Some facts are just things that we know, but never question. One of these things is that all of the months of the year have either 30 or 31 days, except for February. But what is up with that? And what is this leap-year thing?
Thousands of years ago, the calendar was created so that the Romans knew when to plant and harvest crops. Originally, the calendar had only 10 months and 355 days. Since the Romans believed even numbers to be unlucky, the days would either have 31 or 29 days. But when the days still did not add up to 355, they reluctantly decided to take another day from February, deciding it was an unlucky month. February was chosen as the odd month out because at that time it was at the end of the calendar.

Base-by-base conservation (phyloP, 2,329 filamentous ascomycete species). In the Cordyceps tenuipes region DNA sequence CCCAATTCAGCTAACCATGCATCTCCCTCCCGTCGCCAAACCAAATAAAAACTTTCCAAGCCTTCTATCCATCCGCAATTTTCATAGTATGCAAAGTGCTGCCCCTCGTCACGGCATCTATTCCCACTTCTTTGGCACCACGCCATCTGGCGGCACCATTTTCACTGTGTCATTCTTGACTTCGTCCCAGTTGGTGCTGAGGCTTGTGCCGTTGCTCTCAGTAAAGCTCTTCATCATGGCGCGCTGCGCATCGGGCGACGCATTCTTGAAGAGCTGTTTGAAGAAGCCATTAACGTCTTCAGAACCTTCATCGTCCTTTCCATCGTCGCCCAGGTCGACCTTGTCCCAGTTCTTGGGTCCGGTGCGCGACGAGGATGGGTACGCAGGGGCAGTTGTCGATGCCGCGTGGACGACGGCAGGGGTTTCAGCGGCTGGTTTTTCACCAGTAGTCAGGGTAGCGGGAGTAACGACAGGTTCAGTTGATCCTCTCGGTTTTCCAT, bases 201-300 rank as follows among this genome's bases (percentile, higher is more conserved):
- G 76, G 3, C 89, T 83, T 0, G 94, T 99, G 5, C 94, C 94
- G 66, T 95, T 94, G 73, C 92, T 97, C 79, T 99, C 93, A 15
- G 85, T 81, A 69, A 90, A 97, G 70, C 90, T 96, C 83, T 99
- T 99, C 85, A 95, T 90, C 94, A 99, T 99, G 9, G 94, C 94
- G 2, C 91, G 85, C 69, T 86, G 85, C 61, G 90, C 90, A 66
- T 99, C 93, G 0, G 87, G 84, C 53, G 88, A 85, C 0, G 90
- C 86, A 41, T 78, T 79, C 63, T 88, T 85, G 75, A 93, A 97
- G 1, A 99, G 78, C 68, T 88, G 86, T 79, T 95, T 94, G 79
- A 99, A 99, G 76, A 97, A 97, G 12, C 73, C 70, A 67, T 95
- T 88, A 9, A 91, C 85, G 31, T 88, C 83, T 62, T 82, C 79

Later, Augustus Caesar reorganized the calendar once again, adding 10 days. However, February still was left as a short month. Some say that this is because he gave an extra day to his favorite month, August. But the truth is actually just because in the original calendar, neither January or February even existed. So since the month was an afterthought, it was left as being the only one that is short.
As for leap years, these too were added due to incomplete accuracy of the calendar system. Obviously, the Earth does not take exactly 365 days to orbit the sun. Scientists eventually discovered that it took more like 365 and one fourth days. So every 4th year, and extra days is added to February to make up for this scientific accuracy.